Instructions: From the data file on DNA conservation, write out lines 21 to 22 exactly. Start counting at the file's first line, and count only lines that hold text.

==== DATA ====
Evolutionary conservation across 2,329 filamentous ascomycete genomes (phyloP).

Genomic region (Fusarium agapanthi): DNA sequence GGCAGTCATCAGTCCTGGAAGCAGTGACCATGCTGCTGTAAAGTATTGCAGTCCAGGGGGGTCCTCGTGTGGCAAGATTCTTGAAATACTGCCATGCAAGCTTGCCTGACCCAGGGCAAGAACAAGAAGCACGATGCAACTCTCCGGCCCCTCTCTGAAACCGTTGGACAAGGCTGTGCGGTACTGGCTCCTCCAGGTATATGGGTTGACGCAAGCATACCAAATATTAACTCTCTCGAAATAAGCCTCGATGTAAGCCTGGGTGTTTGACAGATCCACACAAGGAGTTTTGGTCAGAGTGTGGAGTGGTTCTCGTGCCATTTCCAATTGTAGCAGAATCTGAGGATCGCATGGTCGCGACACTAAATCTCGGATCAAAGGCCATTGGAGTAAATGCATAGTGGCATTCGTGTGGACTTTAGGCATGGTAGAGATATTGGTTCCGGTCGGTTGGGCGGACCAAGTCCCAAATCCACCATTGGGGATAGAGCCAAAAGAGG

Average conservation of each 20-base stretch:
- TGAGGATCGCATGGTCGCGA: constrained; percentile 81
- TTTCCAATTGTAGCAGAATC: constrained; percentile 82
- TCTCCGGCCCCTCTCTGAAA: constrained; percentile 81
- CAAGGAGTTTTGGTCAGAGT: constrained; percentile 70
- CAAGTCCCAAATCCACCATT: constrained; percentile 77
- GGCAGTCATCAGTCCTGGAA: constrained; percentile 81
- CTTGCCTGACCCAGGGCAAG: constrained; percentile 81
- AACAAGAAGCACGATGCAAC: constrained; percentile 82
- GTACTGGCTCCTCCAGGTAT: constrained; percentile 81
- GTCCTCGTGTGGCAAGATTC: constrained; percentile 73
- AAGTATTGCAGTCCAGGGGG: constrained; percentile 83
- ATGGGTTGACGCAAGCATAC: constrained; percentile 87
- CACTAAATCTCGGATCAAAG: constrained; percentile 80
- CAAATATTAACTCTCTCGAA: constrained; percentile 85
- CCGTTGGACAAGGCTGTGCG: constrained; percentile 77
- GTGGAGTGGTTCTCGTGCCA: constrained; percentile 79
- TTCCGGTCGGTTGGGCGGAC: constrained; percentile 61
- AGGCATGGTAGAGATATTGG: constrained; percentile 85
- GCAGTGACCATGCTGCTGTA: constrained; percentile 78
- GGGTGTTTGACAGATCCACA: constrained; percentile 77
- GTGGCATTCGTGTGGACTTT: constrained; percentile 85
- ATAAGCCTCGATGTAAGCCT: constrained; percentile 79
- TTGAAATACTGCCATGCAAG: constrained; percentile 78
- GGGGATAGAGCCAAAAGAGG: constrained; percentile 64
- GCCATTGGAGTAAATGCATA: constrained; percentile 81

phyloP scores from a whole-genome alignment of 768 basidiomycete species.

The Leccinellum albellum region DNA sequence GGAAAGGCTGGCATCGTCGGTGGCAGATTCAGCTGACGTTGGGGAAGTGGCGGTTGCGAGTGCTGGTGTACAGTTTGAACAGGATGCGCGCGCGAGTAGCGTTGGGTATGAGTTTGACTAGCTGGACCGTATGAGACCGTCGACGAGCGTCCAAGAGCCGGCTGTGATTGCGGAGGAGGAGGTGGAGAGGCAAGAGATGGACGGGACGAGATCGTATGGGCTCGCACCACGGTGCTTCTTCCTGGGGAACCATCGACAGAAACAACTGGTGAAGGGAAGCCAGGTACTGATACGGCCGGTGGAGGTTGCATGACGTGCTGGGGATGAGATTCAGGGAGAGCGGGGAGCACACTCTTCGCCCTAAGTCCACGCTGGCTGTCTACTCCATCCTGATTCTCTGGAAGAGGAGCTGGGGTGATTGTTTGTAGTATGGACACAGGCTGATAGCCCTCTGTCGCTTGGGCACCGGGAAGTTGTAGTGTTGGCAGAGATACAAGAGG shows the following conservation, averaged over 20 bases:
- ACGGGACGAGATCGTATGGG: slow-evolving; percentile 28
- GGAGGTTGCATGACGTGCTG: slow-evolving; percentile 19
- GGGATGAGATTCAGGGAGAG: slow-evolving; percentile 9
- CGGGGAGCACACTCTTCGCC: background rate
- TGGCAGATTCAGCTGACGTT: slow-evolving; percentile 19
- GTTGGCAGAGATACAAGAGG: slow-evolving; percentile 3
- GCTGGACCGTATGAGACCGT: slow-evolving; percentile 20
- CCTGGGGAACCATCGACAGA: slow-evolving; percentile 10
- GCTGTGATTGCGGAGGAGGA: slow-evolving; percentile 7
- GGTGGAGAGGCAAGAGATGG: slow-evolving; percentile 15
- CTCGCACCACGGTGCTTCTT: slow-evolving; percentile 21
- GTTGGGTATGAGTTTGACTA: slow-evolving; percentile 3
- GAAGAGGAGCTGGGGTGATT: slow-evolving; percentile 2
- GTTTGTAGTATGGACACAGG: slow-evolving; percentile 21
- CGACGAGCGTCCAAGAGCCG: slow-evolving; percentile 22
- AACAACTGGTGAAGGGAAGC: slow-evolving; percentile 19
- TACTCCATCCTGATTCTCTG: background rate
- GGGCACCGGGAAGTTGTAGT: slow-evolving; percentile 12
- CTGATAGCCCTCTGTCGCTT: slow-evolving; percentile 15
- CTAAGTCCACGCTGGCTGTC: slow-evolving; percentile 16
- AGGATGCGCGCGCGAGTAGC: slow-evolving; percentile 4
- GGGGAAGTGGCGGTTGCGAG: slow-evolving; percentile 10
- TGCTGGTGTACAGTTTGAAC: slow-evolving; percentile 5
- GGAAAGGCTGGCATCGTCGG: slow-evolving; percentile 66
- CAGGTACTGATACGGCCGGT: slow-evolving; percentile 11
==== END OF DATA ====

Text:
- AGGCATGGTAGAGATATTGG: constrained; percentile 85
- GCAGTGACCATGCTGCTGTA: constrained; percentile 78